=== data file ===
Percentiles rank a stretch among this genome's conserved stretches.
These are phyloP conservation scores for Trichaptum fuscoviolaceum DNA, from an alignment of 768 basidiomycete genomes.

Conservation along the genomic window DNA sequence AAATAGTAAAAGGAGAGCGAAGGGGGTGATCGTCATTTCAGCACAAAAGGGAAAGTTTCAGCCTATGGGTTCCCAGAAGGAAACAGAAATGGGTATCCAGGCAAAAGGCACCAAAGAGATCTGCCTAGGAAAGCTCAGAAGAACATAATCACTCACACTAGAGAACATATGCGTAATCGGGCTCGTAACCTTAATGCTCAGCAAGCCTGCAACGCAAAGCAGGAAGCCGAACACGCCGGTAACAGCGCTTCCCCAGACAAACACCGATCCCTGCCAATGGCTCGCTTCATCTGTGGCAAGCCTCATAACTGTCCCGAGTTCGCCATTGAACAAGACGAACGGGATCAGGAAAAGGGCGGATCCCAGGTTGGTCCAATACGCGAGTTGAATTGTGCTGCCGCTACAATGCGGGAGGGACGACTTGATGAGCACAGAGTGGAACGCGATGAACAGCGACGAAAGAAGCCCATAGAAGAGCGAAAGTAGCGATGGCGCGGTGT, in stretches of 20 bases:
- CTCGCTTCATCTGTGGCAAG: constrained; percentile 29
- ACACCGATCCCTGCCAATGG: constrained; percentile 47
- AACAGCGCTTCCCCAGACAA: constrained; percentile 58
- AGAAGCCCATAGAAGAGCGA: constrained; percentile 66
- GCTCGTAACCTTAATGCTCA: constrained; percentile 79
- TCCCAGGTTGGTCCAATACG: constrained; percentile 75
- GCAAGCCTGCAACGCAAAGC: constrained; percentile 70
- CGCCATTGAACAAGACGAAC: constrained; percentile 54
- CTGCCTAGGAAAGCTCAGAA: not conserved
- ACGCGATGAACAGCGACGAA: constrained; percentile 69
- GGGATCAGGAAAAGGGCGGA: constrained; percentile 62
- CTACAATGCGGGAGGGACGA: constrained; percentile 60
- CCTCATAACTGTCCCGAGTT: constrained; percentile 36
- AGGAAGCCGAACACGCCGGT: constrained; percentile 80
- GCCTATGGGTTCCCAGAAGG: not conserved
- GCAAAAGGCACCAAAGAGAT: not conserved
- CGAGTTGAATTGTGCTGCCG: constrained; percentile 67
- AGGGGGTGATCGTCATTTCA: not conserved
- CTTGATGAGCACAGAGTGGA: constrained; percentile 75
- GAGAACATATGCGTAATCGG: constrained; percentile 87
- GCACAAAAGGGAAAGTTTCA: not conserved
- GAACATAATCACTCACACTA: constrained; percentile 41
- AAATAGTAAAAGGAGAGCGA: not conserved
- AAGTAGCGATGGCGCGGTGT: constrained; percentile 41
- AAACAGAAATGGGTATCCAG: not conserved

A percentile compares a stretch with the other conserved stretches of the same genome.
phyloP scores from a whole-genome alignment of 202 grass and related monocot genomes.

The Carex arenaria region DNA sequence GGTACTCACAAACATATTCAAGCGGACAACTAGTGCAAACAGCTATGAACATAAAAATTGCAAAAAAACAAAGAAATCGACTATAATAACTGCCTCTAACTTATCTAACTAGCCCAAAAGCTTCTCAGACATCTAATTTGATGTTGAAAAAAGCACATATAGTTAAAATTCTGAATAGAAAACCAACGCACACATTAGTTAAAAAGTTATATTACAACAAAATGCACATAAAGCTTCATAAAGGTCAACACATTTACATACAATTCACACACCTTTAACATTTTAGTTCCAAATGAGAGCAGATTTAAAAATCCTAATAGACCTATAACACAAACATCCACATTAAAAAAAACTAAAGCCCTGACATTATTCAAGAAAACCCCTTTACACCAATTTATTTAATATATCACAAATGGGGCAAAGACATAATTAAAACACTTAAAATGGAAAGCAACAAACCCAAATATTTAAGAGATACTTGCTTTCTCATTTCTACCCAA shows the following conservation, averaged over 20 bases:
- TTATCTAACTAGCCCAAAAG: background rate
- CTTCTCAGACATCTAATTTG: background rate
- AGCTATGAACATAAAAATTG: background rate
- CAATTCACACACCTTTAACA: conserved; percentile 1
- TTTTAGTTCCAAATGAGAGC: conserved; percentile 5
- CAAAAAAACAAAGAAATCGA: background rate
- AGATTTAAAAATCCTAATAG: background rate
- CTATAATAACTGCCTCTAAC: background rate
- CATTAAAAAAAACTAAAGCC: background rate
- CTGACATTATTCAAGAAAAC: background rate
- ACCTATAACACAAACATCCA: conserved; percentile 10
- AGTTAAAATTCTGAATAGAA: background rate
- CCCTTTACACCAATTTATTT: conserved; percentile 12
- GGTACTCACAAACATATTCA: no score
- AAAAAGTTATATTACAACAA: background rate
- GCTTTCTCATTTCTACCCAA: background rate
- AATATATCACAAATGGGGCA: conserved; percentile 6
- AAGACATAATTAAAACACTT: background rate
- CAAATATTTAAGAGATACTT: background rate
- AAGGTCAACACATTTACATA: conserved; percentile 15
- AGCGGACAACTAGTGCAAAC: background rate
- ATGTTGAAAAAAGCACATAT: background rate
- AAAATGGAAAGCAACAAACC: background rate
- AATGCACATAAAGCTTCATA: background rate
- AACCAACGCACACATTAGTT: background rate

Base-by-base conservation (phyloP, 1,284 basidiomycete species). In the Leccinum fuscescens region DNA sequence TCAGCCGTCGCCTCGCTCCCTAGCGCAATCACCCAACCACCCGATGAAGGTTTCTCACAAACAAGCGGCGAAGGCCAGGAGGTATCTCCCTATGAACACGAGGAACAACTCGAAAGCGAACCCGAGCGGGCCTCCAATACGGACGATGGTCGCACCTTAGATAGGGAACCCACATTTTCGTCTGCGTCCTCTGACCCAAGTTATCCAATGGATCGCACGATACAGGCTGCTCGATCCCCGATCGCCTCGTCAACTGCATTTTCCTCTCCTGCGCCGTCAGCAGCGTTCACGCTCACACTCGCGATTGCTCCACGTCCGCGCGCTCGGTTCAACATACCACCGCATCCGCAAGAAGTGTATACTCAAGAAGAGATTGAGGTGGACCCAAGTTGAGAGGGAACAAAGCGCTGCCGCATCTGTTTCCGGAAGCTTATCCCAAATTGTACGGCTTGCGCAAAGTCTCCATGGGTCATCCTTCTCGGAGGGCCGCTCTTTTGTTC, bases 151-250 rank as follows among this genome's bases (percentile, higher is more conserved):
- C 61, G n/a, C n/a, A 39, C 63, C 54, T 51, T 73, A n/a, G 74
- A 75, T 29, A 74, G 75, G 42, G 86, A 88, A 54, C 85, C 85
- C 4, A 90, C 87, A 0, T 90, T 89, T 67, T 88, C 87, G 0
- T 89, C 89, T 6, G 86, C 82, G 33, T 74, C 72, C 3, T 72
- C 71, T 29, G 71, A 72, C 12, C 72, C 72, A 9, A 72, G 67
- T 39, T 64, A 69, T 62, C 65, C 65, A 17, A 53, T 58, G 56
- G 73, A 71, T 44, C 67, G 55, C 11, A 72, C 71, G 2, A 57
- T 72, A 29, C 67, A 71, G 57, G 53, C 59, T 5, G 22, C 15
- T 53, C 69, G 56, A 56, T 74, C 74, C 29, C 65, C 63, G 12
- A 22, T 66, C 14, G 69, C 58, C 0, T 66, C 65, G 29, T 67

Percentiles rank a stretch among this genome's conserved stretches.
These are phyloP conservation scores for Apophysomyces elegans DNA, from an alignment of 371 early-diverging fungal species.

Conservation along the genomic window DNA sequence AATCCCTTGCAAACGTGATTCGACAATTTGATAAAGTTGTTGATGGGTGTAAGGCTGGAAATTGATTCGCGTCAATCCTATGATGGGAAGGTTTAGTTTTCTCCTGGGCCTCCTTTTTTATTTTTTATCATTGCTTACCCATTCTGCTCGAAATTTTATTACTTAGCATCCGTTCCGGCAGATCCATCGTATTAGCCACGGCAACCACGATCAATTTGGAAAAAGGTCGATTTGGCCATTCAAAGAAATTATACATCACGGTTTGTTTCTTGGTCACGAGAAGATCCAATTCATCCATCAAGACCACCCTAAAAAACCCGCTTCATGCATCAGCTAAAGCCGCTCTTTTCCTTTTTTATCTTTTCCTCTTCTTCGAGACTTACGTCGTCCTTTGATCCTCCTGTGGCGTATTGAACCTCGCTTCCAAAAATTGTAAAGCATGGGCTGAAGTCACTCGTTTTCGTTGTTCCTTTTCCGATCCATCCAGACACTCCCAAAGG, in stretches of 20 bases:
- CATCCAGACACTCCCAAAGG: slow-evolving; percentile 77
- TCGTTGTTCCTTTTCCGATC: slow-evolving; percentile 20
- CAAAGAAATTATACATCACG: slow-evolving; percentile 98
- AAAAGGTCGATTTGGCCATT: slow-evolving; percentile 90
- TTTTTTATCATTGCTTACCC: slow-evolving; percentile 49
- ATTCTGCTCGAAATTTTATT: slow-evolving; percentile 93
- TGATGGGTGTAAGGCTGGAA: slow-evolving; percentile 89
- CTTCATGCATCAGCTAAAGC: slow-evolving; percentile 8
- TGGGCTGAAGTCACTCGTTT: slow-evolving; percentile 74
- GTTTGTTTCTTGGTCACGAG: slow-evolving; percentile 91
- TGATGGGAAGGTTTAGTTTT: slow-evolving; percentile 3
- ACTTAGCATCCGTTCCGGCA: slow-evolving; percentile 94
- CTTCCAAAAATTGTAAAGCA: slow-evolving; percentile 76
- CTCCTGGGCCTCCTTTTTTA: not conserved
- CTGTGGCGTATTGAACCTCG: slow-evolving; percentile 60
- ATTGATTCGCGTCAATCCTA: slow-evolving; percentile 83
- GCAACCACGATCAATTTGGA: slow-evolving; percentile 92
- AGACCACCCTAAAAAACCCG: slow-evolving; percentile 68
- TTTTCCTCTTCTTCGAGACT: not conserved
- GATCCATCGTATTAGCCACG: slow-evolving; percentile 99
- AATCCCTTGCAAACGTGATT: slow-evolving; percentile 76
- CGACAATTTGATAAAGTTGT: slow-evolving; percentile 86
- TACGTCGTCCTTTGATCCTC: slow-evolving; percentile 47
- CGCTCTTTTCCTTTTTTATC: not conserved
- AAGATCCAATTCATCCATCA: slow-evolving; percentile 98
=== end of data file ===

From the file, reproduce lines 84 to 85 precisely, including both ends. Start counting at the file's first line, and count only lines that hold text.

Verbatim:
- CTCCTGGGCCTCCTTTTTTA: not conserved
- CTGTGGCGTATTGAACCTCG: slow-evolving; percentile 60